Export-Import Bank Wins Reauthorization in House, Will Senate Follow Suit?

Export-Import Bank Wins Reauthorization in House, Will Senate Follow Suit?

Despite opposition from some of the top Republican leaders in the House, the Export-Import Bank was firmly reauthorized in the House today.  The next stop is the Senate, where its fate is uncertain though supporters are optimistic.

The House voted 313-118 today to reauthorize the Bank following two procedural votes today and yesterday that passed by closer margins.   Debate today was intense, with Republicans including Rep. Paul Ryan (R-WI), who is expected to become Speaker of the House later this week, castigating the bank as “crony capitalism.”

The Bank has not been able to issue new loans since its authorization expired on June 30.  An attempt to reauthorize the Bank in July also failed.

Created in 1934, the Bank needs to be periodically reauthorized, a step taken with little notice until recently.  The Bank helps provide financing for U.S. exports, including
communications satellites, for example.  The Aerospace Industries
Association (AIA) and the Satellite Industry Association are among its
supporters.  Orbital ATK President and CEO David Thompson repeated today during an investors conference call on the company’s third quarter results that it lost a satellite manufacturing contract because of the hiatus in Ex-Im financing.

Some conservative Republicans and liberal Democrats oppose the Bank on the grounds that it is a government subsidy — corporate welfare for a few big companies like Boeing and General Electric — while others hail the Bank as an important jobs creator by facilitating U.S. exports.

Supporters have consistently argued that a majority of the House supports the Bank, but Republican leaders have not allowed the issue to be voted on by the full House.  Instead, the bill to reauthorize the Bank has been held in the House Financial Services Committee, chaired by Rep. Jeb Hensarling (R-TX) who opposes the Bank. The bill only reached the floor for a vote today because another Republican, Rep. Steve Fincher (R-TN), employed a rarely-used parliamentary procedure called a discharge petition to get it out of committee.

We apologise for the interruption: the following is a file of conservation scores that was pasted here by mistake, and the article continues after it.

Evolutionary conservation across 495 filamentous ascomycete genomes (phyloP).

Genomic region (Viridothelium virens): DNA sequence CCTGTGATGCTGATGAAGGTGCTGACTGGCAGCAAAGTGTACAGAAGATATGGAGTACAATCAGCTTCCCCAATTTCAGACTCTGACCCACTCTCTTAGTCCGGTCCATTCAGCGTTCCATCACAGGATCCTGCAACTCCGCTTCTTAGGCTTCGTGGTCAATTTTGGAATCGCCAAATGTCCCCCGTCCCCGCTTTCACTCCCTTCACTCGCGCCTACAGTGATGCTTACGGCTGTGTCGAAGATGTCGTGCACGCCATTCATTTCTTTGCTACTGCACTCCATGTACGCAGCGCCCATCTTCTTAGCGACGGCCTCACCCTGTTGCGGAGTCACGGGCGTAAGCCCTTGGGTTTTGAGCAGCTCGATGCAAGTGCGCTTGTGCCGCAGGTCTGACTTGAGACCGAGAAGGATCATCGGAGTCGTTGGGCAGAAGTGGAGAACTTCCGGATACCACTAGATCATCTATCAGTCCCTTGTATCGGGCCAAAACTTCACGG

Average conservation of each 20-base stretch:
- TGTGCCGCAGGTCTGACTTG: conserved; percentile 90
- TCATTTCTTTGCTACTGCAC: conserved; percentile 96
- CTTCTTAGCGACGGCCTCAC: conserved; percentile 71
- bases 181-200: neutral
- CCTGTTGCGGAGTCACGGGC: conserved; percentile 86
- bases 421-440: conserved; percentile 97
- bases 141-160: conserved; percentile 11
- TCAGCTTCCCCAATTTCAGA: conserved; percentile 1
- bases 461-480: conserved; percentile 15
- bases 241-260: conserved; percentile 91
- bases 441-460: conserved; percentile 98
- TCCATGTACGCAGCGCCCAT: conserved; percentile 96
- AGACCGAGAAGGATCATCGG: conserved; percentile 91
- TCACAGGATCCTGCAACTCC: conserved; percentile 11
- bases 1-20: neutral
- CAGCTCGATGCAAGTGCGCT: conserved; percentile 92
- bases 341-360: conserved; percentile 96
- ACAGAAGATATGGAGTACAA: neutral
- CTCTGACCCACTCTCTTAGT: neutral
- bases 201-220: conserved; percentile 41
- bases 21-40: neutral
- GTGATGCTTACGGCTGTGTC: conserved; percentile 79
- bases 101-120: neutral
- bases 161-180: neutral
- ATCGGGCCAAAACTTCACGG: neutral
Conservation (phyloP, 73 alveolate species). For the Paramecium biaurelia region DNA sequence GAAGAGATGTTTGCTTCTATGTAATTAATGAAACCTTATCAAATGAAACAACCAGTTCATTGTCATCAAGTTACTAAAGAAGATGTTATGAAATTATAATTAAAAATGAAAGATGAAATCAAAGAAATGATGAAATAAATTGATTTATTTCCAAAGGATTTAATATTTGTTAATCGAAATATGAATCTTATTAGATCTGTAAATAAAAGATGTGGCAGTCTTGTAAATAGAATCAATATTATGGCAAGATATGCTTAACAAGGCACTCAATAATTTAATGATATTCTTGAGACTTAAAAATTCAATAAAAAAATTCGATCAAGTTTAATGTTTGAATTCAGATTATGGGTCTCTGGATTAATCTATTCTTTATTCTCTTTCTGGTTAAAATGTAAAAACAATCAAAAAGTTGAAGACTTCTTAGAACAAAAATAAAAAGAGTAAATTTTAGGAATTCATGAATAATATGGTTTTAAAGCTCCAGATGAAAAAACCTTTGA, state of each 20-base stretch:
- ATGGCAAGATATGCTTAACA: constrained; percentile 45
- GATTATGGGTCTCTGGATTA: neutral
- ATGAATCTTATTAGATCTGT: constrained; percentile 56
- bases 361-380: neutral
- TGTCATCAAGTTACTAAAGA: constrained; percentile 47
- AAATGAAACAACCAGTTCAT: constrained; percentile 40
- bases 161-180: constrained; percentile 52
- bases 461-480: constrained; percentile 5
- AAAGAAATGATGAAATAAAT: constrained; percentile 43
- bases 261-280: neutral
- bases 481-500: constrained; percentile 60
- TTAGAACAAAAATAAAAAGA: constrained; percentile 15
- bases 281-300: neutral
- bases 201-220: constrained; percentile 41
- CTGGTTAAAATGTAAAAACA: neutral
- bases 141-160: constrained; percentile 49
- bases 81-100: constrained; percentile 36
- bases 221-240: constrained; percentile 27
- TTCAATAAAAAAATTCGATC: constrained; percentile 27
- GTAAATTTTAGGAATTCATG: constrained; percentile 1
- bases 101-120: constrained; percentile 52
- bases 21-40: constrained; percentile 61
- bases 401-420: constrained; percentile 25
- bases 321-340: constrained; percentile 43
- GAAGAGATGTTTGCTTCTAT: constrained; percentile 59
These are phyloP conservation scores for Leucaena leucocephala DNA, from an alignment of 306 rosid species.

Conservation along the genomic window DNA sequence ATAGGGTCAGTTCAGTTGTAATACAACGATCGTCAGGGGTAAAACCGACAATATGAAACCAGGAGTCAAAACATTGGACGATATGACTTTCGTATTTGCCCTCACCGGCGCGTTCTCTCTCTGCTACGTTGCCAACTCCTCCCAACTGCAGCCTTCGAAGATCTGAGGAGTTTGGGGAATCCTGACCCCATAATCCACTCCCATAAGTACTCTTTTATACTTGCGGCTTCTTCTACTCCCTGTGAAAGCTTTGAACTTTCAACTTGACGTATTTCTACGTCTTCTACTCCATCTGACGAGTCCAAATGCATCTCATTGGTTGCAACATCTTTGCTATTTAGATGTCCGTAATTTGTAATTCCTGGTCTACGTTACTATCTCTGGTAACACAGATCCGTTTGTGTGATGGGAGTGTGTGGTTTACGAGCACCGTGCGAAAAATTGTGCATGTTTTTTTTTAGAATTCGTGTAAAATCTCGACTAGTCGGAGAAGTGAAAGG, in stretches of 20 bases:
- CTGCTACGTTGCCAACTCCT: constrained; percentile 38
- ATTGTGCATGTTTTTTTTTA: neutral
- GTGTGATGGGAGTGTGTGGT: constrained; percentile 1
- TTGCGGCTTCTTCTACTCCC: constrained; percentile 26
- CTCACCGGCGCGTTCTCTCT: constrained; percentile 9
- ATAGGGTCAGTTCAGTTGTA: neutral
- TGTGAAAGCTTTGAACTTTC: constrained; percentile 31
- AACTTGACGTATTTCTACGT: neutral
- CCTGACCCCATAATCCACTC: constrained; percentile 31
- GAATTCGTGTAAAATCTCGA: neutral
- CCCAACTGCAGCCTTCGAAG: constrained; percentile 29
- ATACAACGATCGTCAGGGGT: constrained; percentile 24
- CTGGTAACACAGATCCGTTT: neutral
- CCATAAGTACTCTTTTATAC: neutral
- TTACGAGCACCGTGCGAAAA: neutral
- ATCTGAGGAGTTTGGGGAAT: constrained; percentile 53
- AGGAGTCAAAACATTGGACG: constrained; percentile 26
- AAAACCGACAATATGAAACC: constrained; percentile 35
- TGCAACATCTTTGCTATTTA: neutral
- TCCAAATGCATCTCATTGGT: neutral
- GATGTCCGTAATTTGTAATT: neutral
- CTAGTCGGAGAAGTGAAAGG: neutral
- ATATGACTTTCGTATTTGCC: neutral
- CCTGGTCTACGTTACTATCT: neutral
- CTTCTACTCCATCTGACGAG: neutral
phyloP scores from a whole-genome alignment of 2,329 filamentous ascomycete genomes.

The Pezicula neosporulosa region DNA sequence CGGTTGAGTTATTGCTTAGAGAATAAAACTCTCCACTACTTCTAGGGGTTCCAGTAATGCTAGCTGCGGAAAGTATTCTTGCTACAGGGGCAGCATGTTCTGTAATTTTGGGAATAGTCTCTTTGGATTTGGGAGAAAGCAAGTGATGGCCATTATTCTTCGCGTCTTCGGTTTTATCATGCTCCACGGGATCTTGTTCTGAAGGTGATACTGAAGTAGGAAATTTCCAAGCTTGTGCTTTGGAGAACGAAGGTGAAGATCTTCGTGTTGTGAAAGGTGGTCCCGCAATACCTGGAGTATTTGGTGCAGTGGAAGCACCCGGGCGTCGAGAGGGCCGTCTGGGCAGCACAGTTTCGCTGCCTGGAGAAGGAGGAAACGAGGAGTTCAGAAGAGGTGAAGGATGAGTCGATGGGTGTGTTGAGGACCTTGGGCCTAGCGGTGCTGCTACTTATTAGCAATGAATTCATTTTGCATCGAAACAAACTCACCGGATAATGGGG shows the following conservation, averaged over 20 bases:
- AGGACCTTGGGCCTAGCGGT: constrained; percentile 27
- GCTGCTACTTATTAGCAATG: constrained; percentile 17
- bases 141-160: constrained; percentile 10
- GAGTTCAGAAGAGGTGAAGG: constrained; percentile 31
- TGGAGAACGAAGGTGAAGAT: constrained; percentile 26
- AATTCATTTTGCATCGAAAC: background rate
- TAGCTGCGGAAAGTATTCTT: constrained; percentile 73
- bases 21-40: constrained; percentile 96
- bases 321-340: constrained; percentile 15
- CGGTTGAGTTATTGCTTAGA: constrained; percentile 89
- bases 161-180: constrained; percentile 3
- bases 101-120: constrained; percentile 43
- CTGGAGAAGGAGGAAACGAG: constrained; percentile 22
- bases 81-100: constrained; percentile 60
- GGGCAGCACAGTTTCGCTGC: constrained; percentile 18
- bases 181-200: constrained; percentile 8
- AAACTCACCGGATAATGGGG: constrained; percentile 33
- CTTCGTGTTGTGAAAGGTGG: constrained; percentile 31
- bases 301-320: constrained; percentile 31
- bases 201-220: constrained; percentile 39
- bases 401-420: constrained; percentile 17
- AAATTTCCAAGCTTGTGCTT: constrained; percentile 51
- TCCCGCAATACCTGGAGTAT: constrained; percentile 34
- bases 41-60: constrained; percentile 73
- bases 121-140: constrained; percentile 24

Despite the fractious debate today where Hensarling, Ryan and House Majority Leader Keven McCarthy (R-CA) were among the party leaders lambasting the Bank, 127 Republicans voted in favor of reauthorization.   They joined 186 Democrats supporting the Bank, while 117 Republicans and 1 Democrat (Alan Grayson of Florida) voted against it.

AIA issued a statement this evening praising the House action.  Asserting that U.S. companies have lost three satellite orders since the Bank’s authorization lapsed, AIA urged the House and Senate “to join in a cooperative, bipartisan spirit” to put it back in business.

It is now up to the Senate to act.  The House passed a stand-alone bill, H.R. 597, but Senate Majority Leader Mitch McConnell (R-KY) insists that he will not take up such a bill on its own, only as part of other legislation.  The Senate voted in July to approve reauthorization as part of legislation to continue spending from the Highway Trust Fund.  In that case, the House refused to bring the Senate bill to the floor and instead passed a separate Highway Trust Fund bill without the Ex-Im Bank provision.  Due to timing constraints, the Senate was forced to agree.

Bank supporters are optimistic that the Senate will agree to reauthorize the Bank this week.  One possible legislative vehicle is the latest Highway Trust Fund extension, which also passed the House today.   The extension that passed this summer was only through October 29.

House Speaker John Boehner (R-OH) is trying to clear the decks for his
presumptive successor, Ryan, before he leaves on Friday. Passing the Highway Trust Fund extension, the Ex-Im Bank reauthorization, and getting a deal to raise the debt limit and fund the government beyond December 11 when the current Continuing Resolution (CR) expires are all his to-do list.  It looks as though he may have the first two of those completed and a debt limit/budget deal was announced very early this morning though it has yet to pass either the House or Senate.


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